French and German leaders discuss UK and EU
Germany – Bilateral relations/European Union – Statement by M. Emmanuel Macron, President of the Republic, in his joint declaration with Ms Angela Merkel, Chancellor of Germany
Paris, 16 March 2018
I think the work now ahead of us is important in a deeply shaken-up European context; deeply shaken up since Brexit; deeply shaken up, too, since the Italian election, which saw a rise in extremes and made us feel really tangibly all the consequences not only of the lasting economic difficulties that we haven’t totally managed to resolve but also the migration challenges we haven’t totally managed to resolve either.
This clearly places a significant responsibility on us, at the very time when international tensions are constantly growing, and here I want – the Chancellor and I will obviously talk about it at length – to say a word of solidarity with our British friends and reiterate here the allies’ full solidarity with the United Kingdom, which has suffered an attack on its soil; reiterate here that we condemn that Russian interference and what’s happened, because everything suggests it is indeed Russia that was behind those attempted murders; and also reaffirm our shared determination – and we’ve constantly upheld it with Germany in recent months and years – to prohibit chemical weapons from being used in any way, wherever they may be, in accordance with our commitments at the United Nations and NATO.
So our responsibility in this context is extremely important. Again, I hear doubtful or resigned comments, [from] people always on the lookout for failure or division. I think we’re both fully aware of our responsibility today.
For many years, Germany has waited for France to carry out its reforms; France has done this over the past few months in totally new circumstances, proactively, and we’ll continue implementing them.
For many years, Europe has waited for the Franco-German couple to move forward and make proposals with the strength it has historically been able to muster at every one of Europe’s major stages. We’re ready for this. And so this is the stage now ahead of us.
Six months ago, I made some proposals; we talked a great deal together before these were made, and we’ve talked a great deal since. It’s essential today for us to build this new ambition together. That’s our task between now and June. On Economic and Monetary Union, and particularly the Euro Area, our ability to reconnect responsibility and solidarity; on migration policy, defence policy and trade policy, and also our research policies, our culture, on education policy and the bulk of the major areas we’ve defined together, we’ll propose a clear, ambitious road map for this radical reform between now and June, and we’ll put the necessary energy into this.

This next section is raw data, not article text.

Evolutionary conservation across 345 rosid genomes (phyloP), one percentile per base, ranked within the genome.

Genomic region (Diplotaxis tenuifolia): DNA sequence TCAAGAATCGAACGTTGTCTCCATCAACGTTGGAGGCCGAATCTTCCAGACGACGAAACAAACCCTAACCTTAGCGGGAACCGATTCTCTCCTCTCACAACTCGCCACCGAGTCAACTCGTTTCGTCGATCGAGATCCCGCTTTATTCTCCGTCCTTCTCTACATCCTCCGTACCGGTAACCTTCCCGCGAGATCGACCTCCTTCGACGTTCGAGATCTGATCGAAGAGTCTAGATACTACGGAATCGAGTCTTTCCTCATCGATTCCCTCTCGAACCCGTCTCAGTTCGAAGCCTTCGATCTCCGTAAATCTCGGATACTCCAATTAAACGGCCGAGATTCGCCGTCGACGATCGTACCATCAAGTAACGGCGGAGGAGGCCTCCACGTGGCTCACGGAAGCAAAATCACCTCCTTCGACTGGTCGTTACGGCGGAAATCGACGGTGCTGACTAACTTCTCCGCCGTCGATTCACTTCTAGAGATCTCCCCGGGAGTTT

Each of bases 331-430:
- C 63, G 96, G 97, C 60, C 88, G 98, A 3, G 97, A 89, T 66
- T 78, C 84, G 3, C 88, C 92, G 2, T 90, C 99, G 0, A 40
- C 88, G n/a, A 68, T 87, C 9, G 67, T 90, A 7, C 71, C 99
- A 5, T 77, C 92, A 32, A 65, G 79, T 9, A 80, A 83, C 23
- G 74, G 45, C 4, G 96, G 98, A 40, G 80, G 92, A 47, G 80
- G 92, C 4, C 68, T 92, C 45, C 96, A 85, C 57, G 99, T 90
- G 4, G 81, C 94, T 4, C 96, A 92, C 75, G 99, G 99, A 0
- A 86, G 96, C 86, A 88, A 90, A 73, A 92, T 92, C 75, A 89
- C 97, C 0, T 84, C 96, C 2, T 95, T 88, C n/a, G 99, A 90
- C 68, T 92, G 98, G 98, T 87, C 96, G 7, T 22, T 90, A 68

Beyond this European road map there’s of course the bilateral relationship, and several weeks ago we reaffirmed our common desire to move forward on a new Elysée Treaty as well, a joint treaty; and this evening we’re also going to be working on and discussing this bilateral chapter, on which our European ambition has always been built.
As you’ll have understood, an important page is being turned today in which we’ll have a lot to do over the coming quarter, not just taking short-term decisions but also mapping out medium- and long-term prospects, essential for our Europe and probably more essential today than even a few months ago.
At any rate, Madam Chancellor, chère Angela, you know how ready I am for this and how much I’m looking forward to this joint work, so I want to say to you once again, welcome to Paris, and above all, bravo for the government that has been formed and for securing the confidence of Parliament./.